The book contains the results of numerous experiments and establishes an early version of the law of conservation of mass. Working during the time just after Paracelsus and iatrochemistry , Jan Baptist van Helmont suggested that there are insubstantial substances other than air and coined a name for them - " gas ", from the Greek word chaos. In addition to introducing the word "gas" into the vocabulary of scientists, van Helmont conducted several experiments involving gases.

Jan Baptist van Helmont is also remembered today largely for his ideas on spontaneous generation and his 5-year tree experiment , as well as being considered the founder of pneumatic chemistry. Anglo-Irish chemist Robert Boyle — is considered to have refined the modern scientific method for alchemy and to have separated chemistry further from alchemy. Although Boyle was not the original discoverer, he is best known for Boyle's law , which he presented in [41] the law describes the inversely proportional relationship between the absolute pressure and volume of a gas, if the temperature is kept constant within a closed system.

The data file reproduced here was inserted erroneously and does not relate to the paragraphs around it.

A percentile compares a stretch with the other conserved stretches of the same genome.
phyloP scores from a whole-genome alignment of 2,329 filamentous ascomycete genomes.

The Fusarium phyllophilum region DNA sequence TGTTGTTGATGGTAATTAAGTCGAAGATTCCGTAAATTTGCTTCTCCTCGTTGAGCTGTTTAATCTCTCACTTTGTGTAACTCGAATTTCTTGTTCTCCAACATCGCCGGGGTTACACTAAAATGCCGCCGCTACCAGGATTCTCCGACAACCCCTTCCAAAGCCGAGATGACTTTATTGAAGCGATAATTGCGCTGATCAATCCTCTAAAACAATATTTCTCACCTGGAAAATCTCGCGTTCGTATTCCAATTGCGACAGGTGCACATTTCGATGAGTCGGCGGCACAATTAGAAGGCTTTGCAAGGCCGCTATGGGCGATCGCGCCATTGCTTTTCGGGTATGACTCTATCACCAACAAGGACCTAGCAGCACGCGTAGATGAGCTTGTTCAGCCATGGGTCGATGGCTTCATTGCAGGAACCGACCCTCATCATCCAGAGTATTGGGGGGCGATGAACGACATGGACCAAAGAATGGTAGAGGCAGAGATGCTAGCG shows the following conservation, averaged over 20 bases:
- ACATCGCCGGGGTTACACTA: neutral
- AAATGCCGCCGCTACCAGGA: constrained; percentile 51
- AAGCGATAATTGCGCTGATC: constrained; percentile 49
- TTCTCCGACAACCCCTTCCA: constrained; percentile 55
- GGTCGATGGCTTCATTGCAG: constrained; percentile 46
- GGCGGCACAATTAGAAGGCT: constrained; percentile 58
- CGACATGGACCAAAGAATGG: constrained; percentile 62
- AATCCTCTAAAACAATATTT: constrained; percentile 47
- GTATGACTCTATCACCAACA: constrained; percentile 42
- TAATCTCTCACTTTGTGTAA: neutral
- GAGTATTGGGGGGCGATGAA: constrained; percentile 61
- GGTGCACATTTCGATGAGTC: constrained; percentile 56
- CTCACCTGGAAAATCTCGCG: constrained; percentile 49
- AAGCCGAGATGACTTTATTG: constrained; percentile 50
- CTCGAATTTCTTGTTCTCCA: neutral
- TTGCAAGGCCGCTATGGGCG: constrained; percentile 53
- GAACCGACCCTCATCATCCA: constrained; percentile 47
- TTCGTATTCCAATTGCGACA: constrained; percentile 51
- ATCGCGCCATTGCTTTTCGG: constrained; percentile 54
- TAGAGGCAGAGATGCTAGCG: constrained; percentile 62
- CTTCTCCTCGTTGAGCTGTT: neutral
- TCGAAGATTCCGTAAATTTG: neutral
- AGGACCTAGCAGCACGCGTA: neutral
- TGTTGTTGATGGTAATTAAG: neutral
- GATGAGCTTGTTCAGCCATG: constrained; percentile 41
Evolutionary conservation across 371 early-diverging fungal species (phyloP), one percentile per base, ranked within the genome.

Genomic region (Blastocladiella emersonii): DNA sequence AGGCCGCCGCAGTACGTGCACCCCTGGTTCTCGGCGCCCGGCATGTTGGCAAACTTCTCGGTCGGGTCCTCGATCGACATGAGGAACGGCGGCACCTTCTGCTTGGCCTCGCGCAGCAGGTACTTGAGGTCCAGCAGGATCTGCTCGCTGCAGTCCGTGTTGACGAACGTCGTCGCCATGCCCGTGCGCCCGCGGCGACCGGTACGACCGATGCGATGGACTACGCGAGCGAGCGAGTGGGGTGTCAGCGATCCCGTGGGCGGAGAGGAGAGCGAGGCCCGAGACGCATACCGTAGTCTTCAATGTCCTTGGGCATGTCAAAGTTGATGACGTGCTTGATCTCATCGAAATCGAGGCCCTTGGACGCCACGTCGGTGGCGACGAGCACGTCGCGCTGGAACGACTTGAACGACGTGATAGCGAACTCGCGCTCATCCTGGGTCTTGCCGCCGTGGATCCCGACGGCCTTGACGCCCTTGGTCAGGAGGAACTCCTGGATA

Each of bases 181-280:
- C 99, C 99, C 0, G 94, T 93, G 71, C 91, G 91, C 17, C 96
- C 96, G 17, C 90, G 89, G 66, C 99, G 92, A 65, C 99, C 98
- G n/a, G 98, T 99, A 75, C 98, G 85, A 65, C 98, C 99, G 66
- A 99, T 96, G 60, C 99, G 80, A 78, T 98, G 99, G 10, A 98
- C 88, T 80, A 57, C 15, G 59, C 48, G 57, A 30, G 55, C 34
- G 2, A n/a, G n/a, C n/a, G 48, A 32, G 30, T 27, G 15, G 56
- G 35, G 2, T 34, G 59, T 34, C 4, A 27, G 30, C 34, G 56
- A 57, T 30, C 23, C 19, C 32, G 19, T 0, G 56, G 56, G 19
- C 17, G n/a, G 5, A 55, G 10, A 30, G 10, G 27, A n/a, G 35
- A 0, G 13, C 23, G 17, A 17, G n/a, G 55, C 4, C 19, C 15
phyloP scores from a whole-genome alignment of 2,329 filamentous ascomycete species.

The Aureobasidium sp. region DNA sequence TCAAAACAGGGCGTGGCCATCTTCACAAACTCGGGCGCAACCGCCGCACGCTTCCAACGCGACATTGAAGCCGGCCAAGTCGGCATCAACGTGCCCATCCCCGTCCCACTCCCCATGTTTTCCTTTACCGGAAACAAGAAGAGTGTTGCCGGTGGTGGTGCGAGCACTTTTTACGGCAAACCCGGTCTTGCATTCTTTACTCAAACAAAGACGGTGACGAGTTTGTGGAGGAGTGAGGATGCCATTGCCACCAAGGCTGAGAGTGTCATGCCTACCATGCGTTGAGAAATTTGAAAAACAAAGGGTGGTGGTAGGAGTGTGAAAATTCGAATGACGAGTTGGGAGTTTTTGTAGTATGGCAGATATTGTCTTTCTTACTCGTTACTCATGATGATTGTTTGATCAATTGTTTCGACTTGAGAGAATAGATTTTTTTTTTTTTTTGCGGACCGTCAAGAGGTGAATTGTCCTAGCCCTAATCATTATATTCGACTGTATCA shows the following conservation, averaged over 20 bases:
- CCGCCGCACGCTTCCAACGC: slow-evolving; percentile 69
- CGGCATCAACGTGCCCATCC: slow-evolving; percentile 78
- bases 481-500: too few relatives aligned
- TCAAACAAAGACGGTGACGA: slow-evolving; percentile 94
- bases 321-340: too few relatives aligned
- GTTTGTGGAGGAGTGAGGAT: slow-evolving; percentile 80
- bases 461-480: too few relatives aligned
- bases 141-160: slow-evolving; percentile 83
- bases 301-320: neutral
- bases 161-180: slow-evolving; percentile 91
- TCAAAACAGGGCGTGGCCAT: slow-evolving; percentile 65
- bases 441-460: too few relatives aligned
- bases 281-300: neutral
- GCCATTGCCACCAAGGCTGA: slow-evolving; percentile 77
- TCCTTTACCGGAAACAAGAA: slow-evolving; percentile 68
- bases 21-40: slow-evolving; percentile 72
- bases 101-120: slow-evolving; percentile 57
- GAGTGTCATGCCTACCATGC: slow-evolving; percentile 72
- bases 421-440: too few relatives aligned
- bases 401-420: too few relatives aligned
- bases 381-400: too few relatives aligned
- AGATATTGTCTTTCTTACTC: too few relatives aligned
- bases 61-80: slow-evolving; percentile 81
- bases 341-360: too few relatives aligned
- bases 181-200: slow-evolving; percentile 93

Boyle is also credited for his landmark publication The Sceptical Chymist in , which is seen as a cornerstone book in the field of chemistry. In the work, Boyle presents his hypothesis that every phenomenon was the result of collisions of particles in motion. Boyle appealed to chemists to experiment and asserted that experiments denied the limiting of chemical elements to only the classic four: earth, fire, air, and water. He also pleaded that chemistry should cease to be subservient to medicine or to alchemy, and rise to the status of a science.